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Caroline's Reading List

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Caroline's Reading List  

05/06/05 - Puerto Vallarta, MX

 

Welcome to Caroline’s I-have-too-much-time-on-my-hands Reading List (well, now that most of the design decisions have been made and work has started on the condo, anyway).  As many of you know, I have always been an avid reader and now that I am “retired,” I have the wonderful luxury of spending more time reading than I have since I was a teenager!  So in the spirit of sharing, I thought I’d include a list of books I have enjoyed as we travel across (and lounge in) Mexico.  Please, e-mail me if you have any book recommendations you think I'd like!

  • Sea Glass by Anita Shreve – this is one of her historical novels, which I tend to prefer over her present day works

  • Memoirs of a Geisha by Arthur Golden – Scott and I both read this and could barely put it down!

  • I’m a Stranger Here Myself by Bill Bryson – an often humorous collection of his newspaper columns written after he returned to the US with his wife and children after living in England for almost 20 years

  • Bad Girl Creek by Jo-Ann Mapson – a going away gift from my dear friend Leane; a great book celebrating female friendships

  • Where or When by Anita Shreve – I picked this up at a used book store during our recent visit to SF; not as good as Sea Glass but with a very satisfying ending

  • I Don’t Know How She Does It by Allison Pearson – LeAndra, hopefully this will not be you some day!  Get out while you still can!  A very entertaining read – thanks LeAndra

  • Middlesex by Jeffrey Eugenides – not one of my favorites but recommended by a trusted source and certainly an engaging read; a Pulitzer Prize winner;  interesting in its historical Detroit setting, for you natives out there.

  • Why Girls Are Weird by Pamela Ribon - inspired by a diary website that the author used to have, this is a hilarious book; a must read! Anna K is too too funny! Thanks LeAndra!

  • The Hours by Michael Cunningham - Yeah, I know, it's a Pulitzer Prize winner and was made into a great movie (so they say) and all, but I could not get into this book; to my credit, I did finish the darn thing, but I was thankful for its brevity - only 226 pages - all the way!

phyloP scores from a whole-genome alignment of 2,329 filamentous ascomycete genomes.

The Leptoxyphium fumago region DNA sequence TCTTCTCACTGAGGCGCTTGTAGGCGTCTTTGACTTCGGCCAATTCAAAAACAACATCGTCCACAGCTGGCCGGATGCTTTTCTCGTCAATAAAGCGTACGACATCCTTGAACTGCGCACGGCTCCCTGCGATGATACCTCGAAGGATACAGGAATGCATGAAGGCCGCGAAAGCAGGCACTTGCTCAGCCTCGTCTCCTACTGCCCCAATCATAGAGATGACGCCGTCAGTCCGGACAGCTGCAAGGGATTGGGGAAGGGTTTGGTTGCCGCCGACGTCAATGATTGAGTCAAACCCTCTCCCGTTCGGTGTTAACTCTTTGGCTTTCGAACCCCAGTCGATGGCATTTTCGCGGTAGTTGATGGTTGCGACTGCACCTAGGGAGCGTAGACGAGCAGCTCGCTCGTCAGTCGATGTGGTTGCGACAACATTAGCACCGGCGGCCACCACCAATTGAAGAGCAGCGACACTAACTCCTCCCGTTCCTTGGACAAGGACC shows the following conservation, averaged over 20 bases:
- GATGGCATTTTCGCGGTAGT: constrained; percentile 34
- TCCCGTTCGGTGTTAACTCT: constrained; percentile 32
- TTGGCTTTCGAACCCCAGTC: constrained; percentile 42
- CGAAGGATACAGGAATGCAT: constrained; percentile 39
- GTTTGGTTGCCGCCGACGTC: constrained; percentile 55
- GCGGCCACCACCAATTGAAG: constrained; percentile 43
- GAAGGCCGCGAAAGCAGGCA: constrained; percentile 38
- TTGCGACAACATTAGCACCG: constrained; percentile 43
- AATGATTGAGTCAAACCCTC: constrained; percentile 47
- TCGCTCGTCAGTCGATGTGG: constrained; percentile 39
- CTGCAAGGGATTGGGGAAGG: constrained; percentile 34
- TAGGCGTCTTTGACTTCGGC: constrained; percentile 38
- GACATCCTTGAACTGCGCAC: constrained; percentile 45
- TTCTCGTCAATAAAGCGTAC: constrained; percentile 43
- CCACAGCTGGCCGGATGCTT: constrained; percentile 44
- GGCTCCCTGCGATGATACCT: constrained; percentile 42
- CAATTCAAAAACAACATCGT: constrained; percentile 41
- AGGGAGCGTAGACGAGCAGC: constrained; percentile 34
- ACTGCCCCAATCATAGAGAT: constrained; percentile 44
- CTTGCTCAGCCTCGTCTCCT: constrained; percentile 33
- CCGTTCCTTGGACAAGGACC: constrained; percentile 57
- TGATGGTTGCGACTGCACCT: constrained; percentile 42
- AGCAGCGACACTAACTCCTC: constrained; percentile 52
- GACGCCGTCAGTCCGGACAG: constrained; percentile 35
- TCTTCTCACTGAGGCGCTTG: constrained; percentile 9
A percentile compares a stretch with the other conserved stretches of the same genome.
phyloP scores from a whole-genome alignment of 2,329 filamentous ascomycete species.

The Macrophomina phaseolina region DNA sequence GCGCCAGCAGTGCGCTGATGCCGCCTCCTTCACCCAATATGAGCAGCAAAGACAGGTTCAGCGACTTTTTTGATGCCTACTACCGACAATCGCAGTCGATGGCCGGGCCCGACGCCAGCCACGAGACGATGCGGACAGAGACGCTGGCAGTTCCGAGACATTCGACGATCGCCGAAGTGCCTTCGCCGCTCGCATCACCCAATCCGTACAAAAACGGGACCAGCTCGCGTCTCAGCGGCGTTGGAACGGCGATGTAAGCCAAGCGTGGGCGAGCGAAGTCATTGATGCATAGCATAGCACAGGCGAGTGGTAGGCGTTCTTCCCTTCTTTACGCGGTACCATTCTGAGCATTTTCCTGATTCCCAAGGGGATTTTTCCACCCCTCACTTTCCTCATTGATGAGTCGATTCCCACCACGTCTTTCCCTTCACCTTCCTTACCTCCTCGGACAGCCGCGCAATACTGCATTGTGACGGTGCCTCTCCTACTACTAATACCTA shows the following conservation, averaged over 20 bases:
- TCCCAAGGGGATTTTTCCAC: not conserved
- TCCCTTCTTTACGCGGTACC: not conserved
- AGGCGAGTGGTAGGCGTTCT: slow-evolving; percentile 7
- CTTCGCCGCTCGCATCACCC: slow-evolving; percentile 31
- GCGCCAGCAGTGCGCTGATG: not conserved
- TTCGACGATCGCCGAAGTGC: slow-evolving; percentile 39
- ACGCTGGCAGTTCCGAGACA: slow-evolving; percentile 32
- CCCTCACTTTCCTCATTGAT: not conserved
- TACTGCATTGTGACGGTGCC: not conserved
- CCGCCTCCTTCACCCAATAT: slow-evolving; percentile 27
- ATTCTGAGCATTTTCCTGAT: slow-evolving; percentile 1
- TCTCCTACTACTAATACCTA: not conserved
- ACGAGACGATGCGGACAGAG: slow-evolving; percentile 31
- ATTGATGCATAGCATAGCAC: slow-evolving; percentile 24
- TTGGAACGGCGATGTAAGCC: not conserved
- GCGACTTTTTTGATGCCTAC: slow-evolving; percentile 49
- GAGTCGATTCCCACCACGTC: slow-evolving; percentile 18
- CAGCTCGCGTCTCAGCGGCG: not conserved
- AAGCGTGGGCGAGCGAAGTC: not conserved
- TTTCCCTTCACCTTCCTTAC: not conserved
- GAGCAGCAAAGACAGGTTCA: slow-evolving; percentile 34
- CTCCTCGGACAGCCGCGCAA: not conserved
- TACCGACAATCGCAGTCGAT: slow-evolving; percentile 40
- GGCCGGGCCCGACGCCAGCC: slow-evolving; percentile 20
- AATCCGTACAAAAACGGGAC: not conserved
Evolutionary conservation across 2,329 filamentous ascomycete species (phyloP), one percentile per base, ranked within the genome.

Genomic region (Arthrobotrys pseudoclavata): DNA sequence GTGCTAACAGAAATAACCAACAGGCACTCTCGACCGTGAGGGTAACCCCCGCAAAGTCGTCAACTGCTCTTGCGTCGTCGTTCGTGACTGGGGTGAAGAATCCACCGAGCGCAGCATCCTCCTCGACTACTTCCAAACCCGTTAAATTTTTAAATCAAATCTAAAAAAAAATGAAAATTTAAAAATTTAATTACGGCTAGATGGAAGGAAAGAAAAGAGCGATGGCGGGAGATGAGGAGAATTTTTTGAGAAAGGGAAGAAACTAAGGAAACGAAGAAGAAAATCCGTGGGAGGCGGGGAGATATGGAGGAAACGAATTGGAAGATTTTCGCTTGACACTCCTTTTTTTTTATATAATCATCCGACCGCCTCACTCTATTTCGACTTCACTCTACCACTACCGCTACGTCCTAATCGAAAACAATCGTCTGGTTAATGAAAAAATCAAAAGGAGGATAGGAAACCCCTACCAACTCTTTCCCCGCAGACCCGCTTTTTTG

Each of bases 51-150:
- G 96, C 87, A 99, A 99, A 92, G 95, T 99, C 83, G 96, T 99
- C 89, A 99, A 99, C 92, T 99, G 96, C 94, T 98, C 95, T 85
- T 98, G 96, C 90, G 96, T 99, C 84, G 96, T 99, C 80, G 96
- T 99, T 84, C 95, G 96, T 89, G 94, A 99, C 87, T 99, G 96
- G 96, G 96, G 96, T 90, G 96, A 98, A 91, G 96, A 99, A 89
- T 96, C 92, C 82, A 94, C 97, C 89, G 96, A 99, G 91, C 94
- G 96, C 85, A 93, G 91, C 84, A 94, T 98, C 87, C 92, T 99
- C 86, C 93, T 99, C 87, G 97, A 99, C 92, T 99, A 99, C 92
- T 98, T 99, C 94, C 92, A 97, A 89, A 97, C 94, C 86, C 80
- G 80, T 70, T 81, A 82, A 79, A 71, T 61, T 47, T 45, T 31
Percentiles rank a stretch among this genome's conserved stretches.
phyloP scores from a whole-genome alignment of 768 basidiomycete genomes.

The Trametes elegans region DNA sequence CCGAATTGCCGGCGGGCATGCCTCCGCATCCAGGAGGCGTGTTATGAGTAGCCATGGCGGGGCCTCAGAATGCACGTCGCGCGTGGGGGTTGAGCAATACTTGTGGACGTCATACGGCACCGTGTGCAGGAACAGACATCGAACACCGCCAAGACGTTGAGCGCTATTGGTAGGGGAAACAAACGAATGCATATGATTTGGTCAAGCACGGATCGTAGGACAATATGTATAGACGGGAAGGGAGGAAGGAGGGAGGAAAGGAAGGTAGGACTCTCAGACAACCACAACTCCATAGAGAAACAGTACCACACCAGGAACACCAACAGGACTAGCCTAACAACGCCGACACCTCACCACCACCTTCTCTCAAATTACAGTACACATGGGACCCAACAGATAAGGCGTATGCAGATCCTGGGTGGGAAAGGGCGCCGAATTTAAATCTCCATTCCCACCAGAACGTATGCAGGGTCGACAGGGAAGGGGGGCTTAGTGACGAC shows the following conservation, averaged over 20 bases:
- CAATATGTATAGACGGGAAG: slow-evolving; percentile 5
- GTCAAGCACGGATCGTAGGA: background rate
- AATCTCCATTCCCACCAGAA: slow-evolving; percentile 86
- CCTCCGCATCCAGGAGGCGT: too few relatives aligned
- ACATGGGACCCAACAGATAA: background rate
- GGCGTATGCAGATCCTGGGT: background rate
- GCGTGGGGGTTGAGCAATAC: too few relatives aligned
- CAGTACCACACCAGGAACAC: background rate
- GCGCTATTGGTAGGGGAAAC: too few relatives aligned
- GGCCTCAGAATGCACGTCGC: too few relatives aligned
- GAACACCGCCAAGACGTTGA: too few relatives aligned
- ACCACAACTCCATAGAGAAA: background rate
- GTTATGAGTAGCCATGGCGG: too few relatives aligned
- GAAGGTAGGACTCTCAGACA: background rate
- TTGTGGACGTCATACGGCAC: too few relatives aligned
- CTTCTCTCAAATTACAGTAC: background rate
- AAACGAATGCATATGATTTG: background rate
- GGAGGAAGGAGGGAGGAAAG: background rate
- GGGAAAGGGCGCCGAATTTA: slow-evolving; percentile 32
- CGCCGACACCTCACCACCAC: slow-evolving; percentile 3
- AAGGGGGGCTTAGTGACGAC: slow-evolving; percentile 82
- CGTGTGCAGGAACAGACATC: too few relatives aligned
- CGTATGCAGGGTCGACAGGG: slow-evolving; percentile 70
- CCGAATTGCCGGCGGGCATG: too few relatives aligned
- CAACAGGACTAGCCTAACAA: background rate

• About a Boy by Nick Hornby - like reading the screenplay, almost (except the end is different); if you liked the movie you'll love the book - very, very funny!

  • Devil in the White City by Erik Larson - this is the true story of the 1893 Chicago World's Fair and of the grisly murders of a serial killer operating during the same period in history; slower going than my typical reads, but reads more like a novel than a work of non-fiction; my architect pals might like this one (or maybe it will just remind them of work!); overall, not a favorite, but worth a look; I think Scott liked this one better than  I did

  • Passing for Thin by Frances Kuffel - the compelling memoir of a compulsive overeater who loses 170 pounds and of her subsequent struggles to live on the 'Planet of Thin'; I could not put this book down, with its pages of rich descriptions, honesty and humor!

  • The Kite Runner by Khaled Hosseini - this book about a boy's coming of age in war-torn Afghanistan is one of the best I've read in the past 5 years; if you haven't already read this book, you absolutely must...and I promise you will not be disappointed!

  • Girls in Pants: The Third Summer of the Sisterhood by Ann Brashares - the third book in the delightful Traveling Pants series, this is the story of four friends' last summer together before they all go their separate ways as they begin college; I found this one to be as engaging and charming as the first two; a wonderful story of female friendship and growing up